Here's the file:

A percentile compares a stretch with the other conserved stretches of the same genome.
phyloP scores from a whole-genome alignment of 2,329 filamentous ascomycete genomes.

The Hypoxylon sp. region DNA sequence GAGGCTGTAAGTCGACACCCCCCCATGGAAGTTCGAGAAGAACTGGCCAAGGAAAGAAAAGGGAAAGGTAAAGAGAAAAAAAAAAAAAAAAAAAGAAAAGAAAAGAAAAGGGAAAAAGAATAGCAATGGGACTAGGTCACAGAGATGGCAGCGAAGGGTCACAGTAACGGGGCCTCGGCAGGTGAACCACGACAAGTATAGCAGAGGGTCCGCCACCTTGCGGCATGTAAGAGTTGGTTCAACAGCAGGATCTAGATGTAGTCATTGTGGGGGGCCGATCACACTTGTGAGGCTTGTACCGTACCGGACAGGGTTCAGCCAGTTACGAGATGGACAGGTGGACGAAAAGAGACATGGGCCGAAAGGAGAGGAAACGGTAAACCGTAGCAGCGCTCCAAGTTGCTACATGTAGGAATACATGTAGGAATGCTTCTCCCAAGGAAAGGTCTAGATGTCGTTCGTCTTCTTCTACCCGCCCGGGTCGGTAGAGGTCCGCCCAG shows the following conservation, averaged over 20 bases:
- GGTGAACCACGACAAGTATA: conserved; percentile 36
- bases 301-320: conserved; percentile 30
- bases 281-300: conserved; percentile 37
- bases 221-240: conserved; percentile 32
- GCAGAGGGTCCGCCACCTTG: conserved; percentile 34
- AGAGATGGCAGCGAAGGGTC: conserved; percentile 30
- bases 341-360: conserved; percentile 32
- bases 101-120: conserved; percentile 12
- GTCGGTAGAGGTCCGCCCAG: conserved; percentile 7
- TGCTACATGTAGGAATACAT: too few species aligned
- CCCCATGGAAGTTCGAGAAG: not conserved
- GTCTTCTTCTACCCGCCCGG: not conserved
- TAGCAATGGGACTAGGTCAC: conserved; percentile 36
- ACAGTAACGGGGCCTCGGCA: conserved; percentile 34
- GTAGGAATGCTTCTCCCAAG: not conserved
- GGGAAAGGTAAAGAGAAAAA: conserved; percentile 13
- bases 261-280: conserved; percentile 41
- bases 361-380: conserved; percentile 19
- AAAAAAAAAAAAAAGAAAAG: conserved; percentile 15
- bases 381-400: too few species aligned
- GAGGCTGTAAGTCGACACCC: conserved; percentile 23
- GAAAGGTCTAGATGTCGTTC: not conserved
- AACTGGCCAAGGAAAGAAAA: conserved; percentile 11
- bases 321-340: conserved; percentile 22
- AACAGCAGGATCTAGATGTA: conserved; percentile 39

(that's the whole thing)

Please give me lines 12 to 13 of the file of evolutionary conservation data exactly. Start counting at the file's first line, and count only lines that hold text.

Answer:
- GTCGGTAGAGGTCCGCCCAG: conserved; percentile 7
- TGCTACATGTAGGAATACAT: too few species aligned